Rising job insecurity and continued financial caution add to the case to ‘wait and see’ on rates

Monday 3 February, 2014

Findings from ME Bank’s latest Household Financial Comfort Report, including:

 

•    Job security a top three concern for Australian households

•    Households remain financially cautious with investments and debt

•    Half of Australian households still struggling to save

 

Download the report here (PDF 980kb).

 

ME Bank’s latest Household Financial Comfort Report shows the RBA has time to ‘wait and see’ on rates, with rising job insecurity and continuing financial caution by households among the key findings.

 

According to the Report, job insecurity is now a ‘top three’ concern among households, rising 5% to 31% of households in the past six months to December 2013, while concern about ‘finding a new job within two months if unemployed’ also rose 1% to 55% of the working population, over the same period.

 

Jamie McPhee, ME Bank CEO, said: “The rise in job insecurity, a result of increasing unemployed persons and increasing casual/part-time jobs, is exacerbated by a relatively low level of household comfort with emergency cash buffers and more generally, current savings and investments.

 

“The Report also identified the number of households struggling to save each month increased 2% to 51% in the past six months, while 46% have less than $5000 in savings for an emergency.  Only 26% are building up ‘rainy day’ savings, 11% are spending more than they earn and 5% are using equity in their own home to make ends meet month to month,” McPhee added.

 

Households are still relatively cautious when it comes to their finances and, in particular, are avoiding risks with their investments, with overall risk-avoiders outnumbering risk-takers 37% to 18%. Self-funded retirees had the highest number of risk-takers to risk-avoiders (32% to 19%, with 45% neutral), compared to Gen Y (21% to 37%) and Gen X (21% to 33%), Baby Boomers (17% to 37%) and government-funded retirees (10% to 58%).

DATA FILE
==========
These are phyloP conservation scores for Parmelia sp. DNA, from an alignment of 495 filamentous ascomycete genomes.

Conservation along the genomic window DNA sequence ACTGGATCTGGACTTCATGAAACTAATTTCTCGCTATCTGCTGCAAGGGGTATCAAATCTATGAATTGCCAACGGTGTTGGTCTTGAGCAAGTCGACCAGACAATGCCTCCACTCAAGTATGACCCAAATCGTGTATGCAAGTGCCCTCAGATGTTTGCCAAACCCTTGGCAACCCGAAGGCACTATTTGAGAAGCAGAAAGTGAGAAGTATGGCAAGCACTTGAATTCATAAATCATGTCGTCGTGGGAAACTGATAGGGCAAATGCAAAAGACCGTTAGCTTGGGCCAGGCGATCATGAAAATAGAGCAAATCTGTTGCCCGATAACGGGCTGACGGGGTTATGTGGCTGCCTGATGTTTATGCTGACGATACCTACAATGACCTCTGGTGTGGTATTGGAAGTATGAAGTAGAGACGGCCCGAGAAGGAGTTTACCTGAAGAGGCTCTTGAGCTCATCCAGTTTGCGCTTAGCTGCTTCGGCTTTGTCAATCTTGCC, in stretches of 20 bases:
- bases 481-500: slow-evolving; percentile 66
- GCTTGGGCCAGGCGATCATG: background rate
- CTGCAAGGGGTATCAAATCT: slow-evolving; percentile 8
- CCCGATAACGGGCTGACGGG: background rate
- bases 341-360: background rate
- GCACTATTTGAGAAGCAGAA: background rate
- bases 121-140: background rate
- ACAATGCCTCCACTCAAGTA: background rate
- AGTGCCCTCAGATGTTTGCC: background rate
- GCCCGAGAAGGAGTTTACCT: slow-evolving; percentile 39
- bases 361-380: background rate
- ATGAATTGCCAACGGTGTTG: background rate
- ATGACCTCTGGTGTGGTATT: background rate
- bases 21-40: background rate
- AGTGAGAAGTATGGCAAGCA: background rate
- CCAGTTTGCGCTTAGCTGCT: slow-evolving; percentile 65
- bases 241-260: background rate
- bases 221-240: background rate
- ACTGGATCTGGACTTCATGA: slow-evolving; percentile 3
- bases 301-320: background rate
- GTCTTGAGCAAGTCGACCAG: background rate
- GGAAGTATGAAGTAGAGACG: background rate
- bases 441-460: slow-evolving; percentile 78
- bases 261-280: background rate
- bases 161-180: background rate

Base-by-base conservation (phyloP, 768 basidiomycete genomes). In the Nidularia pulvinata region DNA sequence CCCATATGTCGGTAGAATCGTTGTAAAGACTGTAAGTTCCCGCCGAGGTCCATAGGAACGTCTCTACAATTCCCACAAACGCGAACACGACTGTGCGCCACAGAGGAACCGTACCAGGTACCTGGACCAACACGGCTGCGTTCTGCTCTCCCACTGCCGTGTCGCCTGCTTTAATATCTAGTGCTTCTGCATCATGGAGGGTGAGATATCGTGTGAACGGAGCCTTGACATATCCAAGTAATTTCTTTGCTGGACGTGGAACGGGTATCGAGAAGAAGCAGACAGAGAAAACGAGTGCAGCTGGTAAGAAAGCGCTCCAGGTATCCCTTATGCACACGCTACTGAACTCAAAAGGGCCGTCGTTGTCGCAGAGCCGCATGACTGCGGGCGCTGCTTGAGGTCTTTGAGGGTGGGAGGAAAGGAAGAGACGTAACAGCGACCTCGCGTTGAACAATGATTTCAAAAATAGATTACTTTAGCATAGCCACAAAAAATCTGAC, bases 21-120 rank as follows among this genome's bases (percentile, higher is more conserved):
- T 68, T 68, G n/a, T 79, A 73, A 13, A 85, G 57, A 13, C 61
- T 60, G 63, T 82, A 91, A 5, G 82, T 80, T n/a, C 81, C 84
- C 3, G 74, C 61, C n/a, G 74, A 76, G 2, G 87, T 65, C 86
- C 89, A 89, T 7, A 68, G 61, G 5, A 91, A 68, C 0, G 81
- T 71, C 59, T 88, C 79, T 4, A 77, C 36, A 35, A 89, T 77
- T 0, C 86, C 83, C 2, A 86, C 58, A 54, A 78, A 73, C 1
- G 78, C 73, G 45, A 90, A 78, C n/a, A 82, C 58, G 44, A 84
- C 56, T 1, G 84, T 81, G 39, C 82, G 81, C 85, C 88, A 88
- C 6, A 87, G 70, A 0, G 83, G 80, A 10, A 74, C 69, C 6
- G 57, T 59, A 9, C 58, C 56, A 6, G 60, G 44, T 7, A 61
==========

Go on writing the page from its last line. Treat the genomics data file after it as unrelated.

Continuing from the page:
In another sign of caution, of those households with savings, 34% continue to pay off their debts as fast as they can.

 

“Notwithstanding low interest rates and rising share prices and to a lesser extent rising house prices, the findings support the case for the RBA to continue to ‘wait and see’ on official cash rates, as it looks for increased household spending and investment as the economy as a whole passes the peak in the mining investment boom,” McPhee said.

 

Overall, household financial comfort was 5.52 out of 10 in December 2013, a moderate level of comfort and largely unchanged in the past six months, although at its highest level since the Index was established in October 2011.

 

“In terms of households, significant rises in financial comfort among retirees (up 5% to 5.4 out of 10), especially self-funded retirees (to 7.2), as well as couples with older children (up 6% to 5.7), were offset by a sharp fall in financial comfort among single parents (down 5% to 4.7), notably single parents dependent on government payments (to 3.4)”, McPhee said.

 

“While retirees and couples with older children are benefitting from rising equity and to a lesser extent housing markets, single parent households are concerned by the announcement to tighten government assistance and parenting payments from 1 January 2014.

 

“At a state level, there are also disparate and rebalancing trends, with household financial comfort down significantly in the mining and energy resource intensive states, including Western Australia (to 5.7 out of 10), Queensland (5.2), and Northern Territory (4.4) as well as South Australia (5.2), while comfort has improved in New South Wales (5.7) and Victoria (5.6).”

Other key findings:

Areas of lowest overall household financial comfort

  • Households are least comfortable with: a) ability to maintain lifestyle if no income for three months (4.52 out of 10); b) level of investments (4.90); c) cash savings (4.97); d) anticipated standard of living in retirement (5.06).